It appears that we have a new meme:
If a gaffe is what happens when a politician accidentally tells the truth, what’s the word for when a politician deliberately tells the truth? Dutch finance minister Jeroen Dijsselbloem, the current head of the Eurogroup, held a formal, on-the-record joint interview with Reuters and the FT today, saying that the messy and chaotic Cyprus solution is a model for future bailouts.
Those comments are now being walked back, because it’s generally not a good idea for high-ranking policymakers to say the kind of things which could precipitate bank runs across much of the Eurozone. But that doesn’t mean Dijsselbloem’s initial comments weren’t true; indeed, it’s notable that no one’s denying them outright.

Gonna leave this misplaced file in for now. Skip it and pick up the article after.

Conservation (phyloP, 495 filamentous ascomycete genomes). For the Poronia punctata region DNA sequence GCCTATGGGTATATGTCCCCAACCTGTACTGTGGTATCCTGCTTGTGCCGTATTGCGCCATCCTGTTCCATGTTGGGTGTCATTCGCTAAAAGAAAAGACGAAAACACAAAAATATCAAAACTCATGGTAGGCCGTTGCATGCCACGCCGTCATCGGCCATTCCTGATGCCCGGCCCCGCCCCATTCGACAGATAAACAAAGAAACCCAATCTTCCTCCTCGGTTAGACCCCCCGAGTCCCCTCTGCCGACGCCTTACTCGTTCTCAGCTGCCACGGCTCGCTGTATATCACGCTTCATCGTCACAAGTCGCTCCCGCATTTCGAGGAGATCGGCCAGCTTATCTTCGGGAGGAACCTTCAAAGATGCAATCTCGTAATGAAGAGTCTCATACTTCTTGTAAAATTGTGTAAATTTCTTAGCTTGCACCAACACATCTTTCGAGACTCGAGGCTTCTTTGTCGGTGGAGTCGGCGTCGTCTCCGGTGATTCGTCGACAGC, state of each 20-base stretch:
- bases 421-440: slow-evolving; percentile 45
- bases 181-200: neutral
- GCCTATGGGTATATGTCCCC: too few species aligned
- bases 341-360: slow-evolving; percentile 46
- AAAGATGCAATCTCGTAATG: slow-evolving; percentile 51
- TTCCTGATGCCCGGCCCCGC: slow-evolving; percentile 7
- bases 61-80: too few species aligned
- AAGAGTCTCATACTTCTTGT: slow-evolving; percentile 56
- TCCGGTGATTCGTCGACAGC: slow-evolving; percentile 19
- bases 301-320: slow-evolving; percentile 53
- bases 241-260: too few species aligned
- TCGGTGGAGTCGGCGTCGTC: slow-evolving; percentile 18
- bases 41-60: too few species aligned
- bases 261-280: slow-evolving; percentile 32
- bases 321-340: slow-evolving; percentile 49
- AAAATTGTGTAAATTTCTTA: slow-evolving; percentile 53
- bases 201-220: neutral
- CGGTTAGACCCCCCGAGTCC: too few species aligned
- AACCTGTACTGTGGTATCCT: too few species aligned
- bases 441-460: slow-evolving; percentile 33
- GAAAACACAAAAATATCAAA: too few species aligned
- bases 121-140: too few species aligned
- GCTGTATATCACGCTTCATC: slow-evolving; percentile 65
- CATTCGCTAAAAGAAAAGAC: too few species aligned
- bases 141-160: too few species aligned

New Zealand is apparently in the process of giving bank depositors a haircut, in addition to all the EU countries that are contemplating the same. (My guess is that Spain, Portugal, Italy, Greece, and Ireland are first in line for haircuts.) I don’t think it will be long before this idea spreads to the governments of every country that is having trouble in its banking sector. It could even spread to the US. And take note, because even though the tax measure failed in the Cyprus parliament, the tax measure still got shoved down Cypriots’ throats.
My advice is to keep as little money in your bank accounts as possible. Either hold cash in hand or convert it to precious metals that you can keep in your possession, but keep as little money in the bank as possible. Contrary to the claims of the media, the money you deposit in the bank is not protected by deposit insurance (the FDIC) if it is taxed away from you. If the US government decides to unilaterally enact a one-time tax on bank deposits, you will lose your money, and never see it again. Prepare now.